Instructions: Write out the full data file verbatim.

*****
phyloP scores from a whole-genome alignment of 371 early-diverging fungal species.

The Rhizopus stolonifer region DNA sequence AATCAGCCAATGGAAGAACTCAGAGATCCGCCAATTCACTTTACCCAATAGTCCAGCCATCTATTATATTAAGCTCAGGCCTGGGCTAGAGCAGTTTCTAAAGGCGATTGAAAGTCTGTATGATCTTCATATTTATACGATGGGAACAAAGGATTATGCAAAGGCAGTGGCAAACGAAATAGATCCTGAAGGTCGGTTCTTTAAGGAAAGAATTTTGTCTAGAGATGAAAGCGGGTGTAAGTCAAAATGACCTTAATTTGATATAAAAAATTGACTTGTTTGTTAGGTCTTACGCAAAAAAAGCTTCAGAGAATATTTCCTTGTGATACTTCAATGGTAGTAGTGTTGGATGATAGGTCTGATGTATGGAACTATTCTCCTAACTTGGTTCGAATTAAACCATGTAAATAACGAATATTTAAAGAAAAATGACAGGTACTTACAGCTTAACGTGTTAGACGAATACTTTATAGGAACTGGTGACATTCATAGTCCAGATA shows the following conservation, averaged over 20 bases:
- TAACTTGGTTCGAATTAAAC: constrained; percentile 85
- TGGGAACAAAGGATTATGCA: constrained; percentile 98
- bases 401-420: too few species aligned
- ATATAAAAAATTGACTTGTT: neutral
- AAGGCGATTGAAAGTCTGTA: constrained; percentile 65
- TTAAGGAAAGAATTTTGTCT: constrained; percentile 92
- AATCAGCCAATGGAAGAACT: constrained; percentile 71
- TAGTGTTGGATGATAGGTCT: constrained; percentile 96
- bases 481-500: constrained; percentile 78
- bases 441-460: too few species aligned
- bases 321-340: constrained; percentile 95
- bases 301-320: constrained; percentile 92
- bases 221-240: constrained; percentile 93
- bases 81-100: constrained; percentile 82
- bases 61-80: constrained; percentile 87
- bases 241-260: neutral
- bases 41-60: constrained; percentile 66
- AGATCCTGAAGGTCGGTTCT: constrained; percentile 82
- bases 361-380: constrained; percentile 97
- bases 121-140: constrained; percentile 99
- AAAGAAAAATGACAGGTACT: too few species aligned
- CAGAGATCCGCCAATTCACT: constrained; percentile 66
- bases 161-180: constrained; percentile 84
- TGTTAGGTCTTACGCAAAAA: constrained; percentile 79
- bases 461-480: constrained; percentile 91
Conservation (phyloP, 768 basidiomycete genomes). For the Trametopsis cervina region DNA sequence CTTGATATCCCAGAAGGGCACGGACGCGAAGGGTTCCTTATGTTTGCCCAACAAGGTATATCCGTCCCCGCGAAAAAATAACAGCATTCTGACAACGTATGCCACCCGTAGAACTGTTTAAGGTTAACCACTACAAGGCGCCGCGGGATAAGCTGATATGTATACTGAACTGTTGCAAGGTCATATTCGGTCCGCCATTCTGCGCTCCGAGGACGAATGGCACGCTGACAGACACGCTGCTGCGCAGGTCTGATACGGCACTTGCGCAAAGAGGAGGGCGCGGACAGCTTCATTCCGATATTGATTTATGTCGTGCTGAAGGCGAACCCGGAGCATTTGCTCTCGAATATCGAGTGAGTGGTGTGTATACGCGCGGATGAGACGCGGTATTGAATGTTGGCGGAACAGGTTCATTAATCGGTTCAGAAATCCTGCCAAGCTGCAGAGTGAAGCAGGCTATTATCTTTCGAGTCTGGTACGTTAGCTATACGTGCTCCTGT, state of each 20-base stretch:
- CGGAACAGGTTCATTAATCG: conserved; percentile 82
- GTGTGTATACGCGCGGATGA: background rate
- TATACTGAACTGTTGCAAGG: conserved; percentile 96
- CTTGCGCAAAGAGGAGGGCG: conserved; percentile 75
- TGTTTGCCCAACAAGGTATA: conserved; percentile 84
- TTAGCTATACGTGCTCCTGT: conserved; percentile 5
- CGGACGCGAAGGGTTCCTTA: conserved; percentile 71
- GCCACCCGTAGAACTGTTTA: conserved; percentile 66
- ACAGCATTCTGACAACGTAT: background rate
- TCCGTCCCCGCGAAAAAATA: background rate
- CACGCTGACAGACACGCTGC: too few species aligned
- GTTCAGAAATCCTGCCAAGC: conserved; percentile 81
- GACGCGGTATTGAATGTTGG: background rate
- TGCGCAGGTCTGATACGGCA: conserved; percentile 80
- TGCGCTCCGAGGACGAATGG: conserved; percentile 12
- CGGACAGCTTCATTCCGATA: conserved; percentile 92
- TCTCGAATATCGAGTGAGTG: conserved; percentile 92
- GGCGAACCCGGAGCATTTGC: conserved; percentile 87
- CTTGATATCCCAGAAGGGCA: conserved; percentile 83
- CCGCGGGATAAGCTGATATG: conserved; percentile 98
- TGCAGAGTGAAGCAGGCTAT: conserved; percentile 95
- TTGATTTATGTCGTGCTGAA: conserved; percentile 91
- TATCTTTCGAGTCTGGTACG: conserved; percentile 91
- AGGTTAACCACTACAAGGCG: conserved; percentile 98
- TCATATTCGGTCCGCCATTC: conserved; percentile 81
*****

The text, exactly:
phyloP scores from a whole-genome alignment of 371 early-diverging fungal species.

The Rhizopus stolonifer region DNA sequence AATCAGCCAATGGAAGAACTCAGAGATCCGCCAATTCACTTTACCCAATAGTCCAGCCATCTATTATATTAAGCTCAGGCCTGGGCTAGAGCAGTTTCTAAAGGCGATTGAAAGTCTGTATGATCTTCATATTTATACGATGGGAACAAAGGATTATGCAAAGGCAGTGGCAAACGAAATAGATCCTGAAGGTCGGTTCTTTAAGGAAAGAATTTTGTCTAGAGATGAAAGCGGGTGTAAGTCAAAATGACCTTAATTTGATATAAAAAATTGACTTGTTTGTTAGGTCTTACGCAAAAAAAGCTTCAGAGAATATTTCCTTGTGATACTTCAATGGTAGTAGTGTTGGATGATAGGTCTGATGTATGGAACTATTCTCCTAACTTGGTTCGAATTAAACCATGTAAATAACGAATATTTAAAGAAAAATGACAGGTACTTACAGCTTAACGTGTTAGACGAATACTTTATAGGAACTGGTGACATTCATAGTCCAGATA shows the following conservation, averaged over 20 bases:
- TAACTTGGTTCGAATTAAAC: constrained; percentile 85
- TGGGAACAAAGGATTATGCA: constrained; percentile 98
- bases 401-420: too few species aligned
- ATATAAAAAATTGACTTGTT: neutral
- AAGGCGATTGAAAGTCTGTA: constrained; percentile 65
- TTAAGGAAAGAATTTTGTCT: constrained; percentile 92
- AATCAGCCAATGGAAGAACT: constrained; percentile 71
- TAGTGTTGGATGATAGGTCT: constrained; percentile 96
- bases 481-500: constrained; percentile 78
- bases 441-460: too few species aligned
- bases 321-340: constrained; percentile 95
- bases 301-320: constrained; percentile 92
- bases 221-240: constrained; percentile 93
- bases 81-100: constrained; percentile 82
- bases 61-80: constrained; percentile 87
- bases 241-260: neutral
- bases 41-60: constrained; percentile 66
- AGATCCTGAAGGTCGGTTCT: constrained; percentile 82
- bases 361-380: constrained; percentile 97
- bases 121-140: constrained; percentile 99
- AAAGAAAAATGACAGGTACT: too few species aligned
- CAGAGATCCGCCAATTCACT: constrained; percentile 66
- bases 161-180: constrained; percentile 84
- TGTTAGGTCTTACGCAAAAA: constrained; percentile 79
- bases 461-480: constrained; percentile 91
Conservation (phyloP, 768 basidiomycete genomes). For the Trametopsis cervina region DNA sequence CTTGATATCCCAGAAGGGCACGGACGCGAAGGGTTCCTTATGTTTGCCCAACAAGGTATATCCGTCCCCGCGAAAAAATAACAGCATTCTGACAACGTATGCCACCCGTAGAACTGTTTAAGGTTAACCACTACAAGGCGCCGCGGGATAAGCTGATATGTATACTGAACTGTTGCAAGGTCATATTCGGTCCGCCATTCTGCGCTCCGAGGACGAATGGCACGCTGACAGACACGCTGCTGCGCAGGTCTGATACGGCACTTGCGCAAAGAGGAGGGCGCGGACAGCTTCATTCCGATATTGATTTATGTCGTGCTGAAGGCGAACCCGGAGCATTTGCTCTCGAATATCGAGTGAGTGGTGTGTATACGCGCGGATGAGACGCGGTATTGAATGTTGGCGGAACAGGTTCATTAATCGGTTCAGAAATCCTGCCAAGCTGCAGAGTGAAGCAGGCTATTATCTTTCGAGTCTGGTACGTTAGCTATACGTGCTCCTGT, state of each 20-base stretch:
- CGGAACAGGTTCATTAATCG: conserved; percentile 82
- GTGTGTATACGCGCGGATGA: background rate
- TATACTGAACTGTTGCAAGG: conserved; percentile 96
- CTTGCGCAAAGAGGAGGGCG: conserved; percentile 75
- TGTTTGCCCAACAAGGTATA: conserved; percentile 84
- TTAGCTATACGTGCTCCTGT: conserved; percentile 5
- CGGACGCGAAGGGTTCCTTA: conserved; percentile 71
- GCCACCCGTAGAACTGTTTA: conserved; percentile 66
- ACAGCATTCTGACAACGTAT: background rate
- TCCGTCCCCGCGAAAAAATA: background rate
- CACGCTGACAGACACGCTGC: too few species aligned
- GTTCAGAAATCCTGCCAAGC: conserved; percentile 81
- GACGCGGTATTGAATGTTGG: background rate
- TGCGCAGGTCTGATACGGCA: conserved; percentile 80
- TGCGCTCCGAGGACGAATGG: conserved; percentile 12
- CGGACAGCTTCATTCCGATA: conserved; percentile 92
- TCTCGAATATCGAGTGAGTG: conserved; percentile 92
- GGCGAACCCGGAGCATTTGC: conserved; percentile 87
- CTTGATATCCCAGAAGGGCA: conserved; percentile 83
- CCGCGGGATAAGCTGATATG: conserved; percentile 98
- TGCAGAGTGAAGCAGGCTAT: conserved; percentile 95
- TTGATTTATGTCGTGCTGAA: conserved; percentile 91
- TATCTTTCGAGTCTGGTACG: conserved; percentile 91
- AGGTTAACCACTACAAGGCG: conserved; percentile 98
- TCATATTCGGTCCGCCATTC: conserved; percentile 81